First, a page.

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If your child is struggling to make friends, or if it seems like they’re a hermit who doesn’t have any real friends their age, parents are eager to help. Unfortunately, you can’t just go out and make a child’s friends for them. When parents become too actively involved and go about things with a heavy-handed approach, not only does this tactic seldom work, but it all too frequently backfires, making matters worse for their child. It’s totally uncool for any kid to have Mommy or Daddy micro-managing their affairs, and even young kids are sophisticated enough to form the connection that if adults have to work this hard to get other kids to be friends with a child, then there must be something seriously wrong and unlikeable about said child. Trying to pressure other kids to be friends with a child only makes that child even more unappealing as a friend.

The key to helping a child make friends is to remove any barriers that might be getting in the way and then facilitating the type of opportunities that will allow them to make friends on their own. Let’s start with the first step.

Potential barriers that impede a child’s ability to make friends

Some kids are naturally shy and reserved, and so helping them make friends is a simple matter of finding ways to coax them out of their shell. Other times, however, there may be specific impediments getting in the way of a child’s ability to make and keep friends. Here are some things to consider:

1. Does your child have behavioral or emotional problems? Sometimes kids struggle to make friends because they’re instigators whom other kids don’t like to be around. Would you want to be friends with a child who ruined your games or was apt to pitch a fit and hit you if they don’t get their way? Or one who was dark and depressed all the time and constantly bringing down the mood of everyone around them? Parents need to be honest with themselves about this, because if it’s an issue, your child won’t be able to make and keep friends until this problem is resolved. Your kid might need behavioral therapy or coaching to fix these issues. In the meantime, specialized play groups with kids in a similar predicament might work best, or have them iron out these issues in play sessions with extended family.

2. Are you working with your kids to help facilitate their social life? Parents who are especially strict can make it difficult for their child to make any friends. Teens, especially, are often hampered by parents who don’t allow their child to go to parties or hang out with peers in social gatherings. Super nosey parents can also cause other kids to avoid their child as a “narc,” someone dangerous to be around because their nosy parent might foil their plans and get them in trouble. Then they sit back and wonder why their child doesn’t seem to have any friends or why they’re not interested in the arranged friendships parents try to set up. Make sure your rules and attitudes are flexible enough to allow your child a social life.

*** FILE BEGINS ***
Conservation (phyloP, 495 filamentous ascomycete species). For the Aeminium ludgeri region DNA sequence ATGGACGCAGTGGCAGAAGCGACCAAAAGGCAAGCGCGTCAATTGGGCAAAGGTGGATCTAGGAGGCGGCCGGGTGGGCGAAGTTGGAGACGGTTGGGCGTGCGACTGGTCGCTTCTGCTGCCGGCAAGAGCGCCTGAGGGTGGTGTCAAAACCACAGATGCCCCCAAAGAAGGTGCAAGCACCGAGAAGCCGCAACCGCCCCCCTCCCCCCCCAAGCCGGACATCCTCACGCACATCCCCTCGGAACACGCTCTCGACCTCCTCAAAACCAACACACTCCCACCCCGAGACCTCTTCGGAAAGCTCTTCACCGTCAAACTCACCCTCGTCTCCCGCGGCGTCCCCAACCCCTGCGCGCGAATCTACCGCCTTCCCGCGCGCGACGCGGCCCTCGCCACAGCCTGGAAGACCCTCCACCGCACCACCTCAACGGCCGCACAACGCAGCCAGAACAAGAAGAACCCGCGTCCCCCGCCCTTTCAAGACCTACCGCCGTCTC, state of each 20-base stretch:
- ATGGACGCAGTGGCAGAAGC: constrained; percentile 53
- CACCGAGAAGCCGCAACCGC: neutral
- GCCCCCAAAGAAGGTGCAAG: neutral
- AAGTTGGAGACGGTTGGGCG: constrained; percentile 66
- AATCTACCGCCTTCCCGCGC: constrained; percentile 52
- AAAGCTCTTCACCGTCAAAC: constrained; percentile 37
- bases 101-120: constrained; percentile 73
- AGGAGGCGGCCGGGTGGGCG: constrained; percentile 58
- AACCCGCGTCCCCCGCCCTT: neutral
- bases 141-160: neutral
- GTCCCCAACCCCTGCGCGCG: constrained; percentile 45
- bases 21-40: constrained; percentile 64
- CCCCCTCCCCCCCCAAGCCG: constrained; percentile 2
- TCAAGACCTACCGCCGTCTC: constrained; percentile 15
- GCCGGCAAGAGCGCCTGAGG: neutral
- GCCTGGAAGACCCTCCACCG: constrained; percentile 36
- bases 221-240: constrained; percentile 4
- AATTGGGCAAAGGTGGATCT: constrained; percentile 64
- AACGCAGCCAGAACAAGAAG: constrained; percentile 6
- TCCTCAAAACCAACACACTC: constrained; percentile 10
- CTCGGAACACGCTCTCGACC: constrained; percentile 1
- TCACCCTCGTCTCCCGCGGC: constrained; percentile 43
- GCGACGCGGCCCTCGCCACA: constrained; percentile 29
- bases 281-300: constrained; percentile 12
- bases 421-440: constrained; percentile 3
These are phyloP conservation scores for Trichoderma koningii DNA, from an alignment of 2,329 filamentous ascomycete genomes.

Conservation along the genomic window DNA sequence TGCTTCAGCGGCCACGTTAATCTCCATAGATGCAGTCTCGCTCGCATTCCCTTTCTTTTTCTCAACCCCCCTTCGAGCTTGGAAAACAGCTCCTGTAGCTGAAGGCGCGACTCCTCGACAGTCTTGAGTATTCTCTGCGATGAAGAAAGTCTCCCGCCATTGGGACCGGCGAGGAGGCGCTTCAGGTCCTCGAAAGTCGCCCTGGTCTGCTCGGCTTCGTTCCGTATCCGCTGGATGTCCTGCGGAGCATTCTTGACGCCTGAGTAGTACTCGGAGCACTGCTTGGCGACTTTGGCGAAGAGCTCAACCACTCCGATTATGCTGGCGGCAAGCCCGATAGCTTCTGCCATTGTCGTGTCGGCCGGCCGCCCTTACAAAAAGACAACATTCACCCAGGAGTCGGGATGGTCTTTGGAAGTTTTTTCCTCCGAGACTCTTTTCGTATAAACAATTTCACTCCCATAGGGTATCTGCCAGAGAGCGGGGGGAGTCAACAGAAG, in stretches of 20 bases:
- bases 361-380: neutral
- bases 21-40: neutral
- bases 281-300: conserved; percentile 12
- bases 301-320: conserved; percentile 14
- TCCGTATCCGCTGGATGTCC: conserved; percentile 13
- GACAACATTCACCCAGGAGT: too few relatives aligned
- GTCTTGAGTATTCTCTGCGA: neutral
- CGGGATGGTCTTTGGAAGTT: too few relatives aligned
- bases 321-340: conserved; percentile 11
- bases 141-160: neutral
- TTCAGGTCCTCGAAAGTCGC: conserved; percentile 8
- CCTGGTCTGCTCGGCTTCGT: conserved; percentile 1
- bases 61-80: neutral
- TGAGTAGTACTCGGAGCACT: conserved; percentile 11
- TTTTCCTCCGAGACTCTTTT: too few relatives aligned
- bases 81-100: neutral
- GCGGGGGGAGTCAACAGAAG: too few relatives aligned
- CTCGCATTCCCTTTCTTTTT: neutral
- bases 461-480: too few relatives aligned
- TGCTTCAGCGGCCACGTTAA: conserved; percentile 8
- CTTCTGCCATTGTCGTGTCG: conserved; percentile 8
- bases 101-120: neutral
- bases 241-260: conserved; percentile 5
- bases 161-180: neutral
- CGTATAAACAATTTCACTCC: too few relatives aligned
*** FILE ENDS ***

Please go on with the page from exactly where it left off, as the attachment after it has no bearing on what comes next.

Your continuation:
3. Does your child fit in? Some kids can feel like a freak or black sheep at their school, sometimes through no fault of their own. This is especially true when kids have relocated from a different area and find that the mannerisms and/or interests of the kids around them are distinctively different from what they’re accustomed to. Kids may also be socially inept, setting them apart from peers. (What? MC Hammer cargo pants in a lightning pattern aren’t cool? Where was the memo!) If this is the case, you may need to work with your child to help them fit in (or be more bold and confident about being different). Sometimes simple things like fashion tips can go a long way.

4. I mean this in the least offensive way possible: Is there something about your family that your kid is deeply ashamed of? Some kids keep to themselves and actively avoid making friends because they’re afraid that if they get too chummy with other kids their peers at school will discover some deep dark secret they are hiding. This could be anything from living in a trailer park to having an alcoholic parent. These things may be impossible to change, but you can help your child learn to live with them better and understand that every family has flaws.

5. Stop embarrassing your kids! Of course, you, as a parent, are a profound embarrassment to your offspring by way of your very existence, but if your child is complaining about the things you do in public, listen to them. Many parents don’t realize that what they do or how they act in front of a child’s peers can play an active role in their children being shunned or bullied.

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